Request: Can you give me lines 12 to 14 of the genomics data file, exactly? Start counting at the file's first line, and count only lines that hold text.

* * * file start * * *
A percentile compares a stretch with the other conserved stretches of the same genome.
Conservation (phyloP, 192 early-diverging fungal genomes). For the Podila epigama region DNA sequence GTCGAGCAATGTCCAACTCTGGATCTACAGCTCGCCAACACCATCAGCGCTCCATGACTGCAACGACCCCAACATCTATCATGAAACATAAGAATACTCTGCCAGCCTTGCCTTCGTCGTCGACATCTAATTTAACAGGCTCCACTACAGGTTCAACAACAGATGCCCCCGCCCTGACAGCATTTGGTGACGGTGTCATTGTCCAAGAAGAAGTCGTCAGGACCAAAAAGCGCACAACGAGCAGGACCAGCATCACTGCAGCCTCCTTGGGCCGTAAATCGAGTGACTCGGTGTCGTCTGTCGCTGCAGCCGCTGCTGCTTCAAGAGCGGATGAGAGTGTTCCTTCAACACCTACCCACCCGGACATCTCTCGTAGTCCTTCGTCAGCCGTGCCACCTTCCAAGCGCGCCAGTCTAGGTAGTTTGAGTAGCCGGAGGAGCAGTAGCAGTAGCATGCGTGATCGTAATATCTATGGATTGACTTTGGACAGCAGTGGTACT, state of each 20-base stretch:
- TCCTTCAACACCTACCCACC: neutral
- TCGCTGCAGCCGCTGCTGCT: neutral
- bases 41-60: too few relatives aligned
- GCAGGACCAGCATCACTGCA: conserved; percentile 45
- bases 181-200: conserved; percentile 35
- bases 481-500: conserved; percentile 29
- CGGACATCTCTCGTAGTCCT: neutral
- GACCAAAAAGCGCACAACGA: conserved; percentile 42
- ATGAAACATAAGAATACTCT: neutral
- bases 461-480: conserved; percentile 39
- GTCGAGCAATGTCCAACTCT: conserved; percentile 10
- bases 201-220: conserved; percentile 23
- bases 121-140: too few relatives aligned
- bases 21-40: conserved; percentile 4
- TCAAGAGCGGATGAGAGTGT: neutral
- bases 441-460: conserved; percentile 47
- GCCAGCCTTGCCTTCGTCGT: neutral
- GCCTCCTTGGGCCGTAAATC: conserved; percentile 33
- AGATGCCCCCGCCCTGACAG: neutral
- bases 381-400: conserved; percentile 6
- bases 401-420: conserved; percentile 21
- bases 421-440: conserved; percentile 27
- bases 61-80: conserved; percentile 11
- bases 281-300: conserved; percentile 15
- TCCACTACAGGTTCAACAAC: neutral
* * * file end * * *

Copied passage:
- bases 461-480: conserved; percentile 39
- GTCGAGCAATGTCCAACTCT: conserved; percentile 10
- bases 201-220: conserved; percentile 23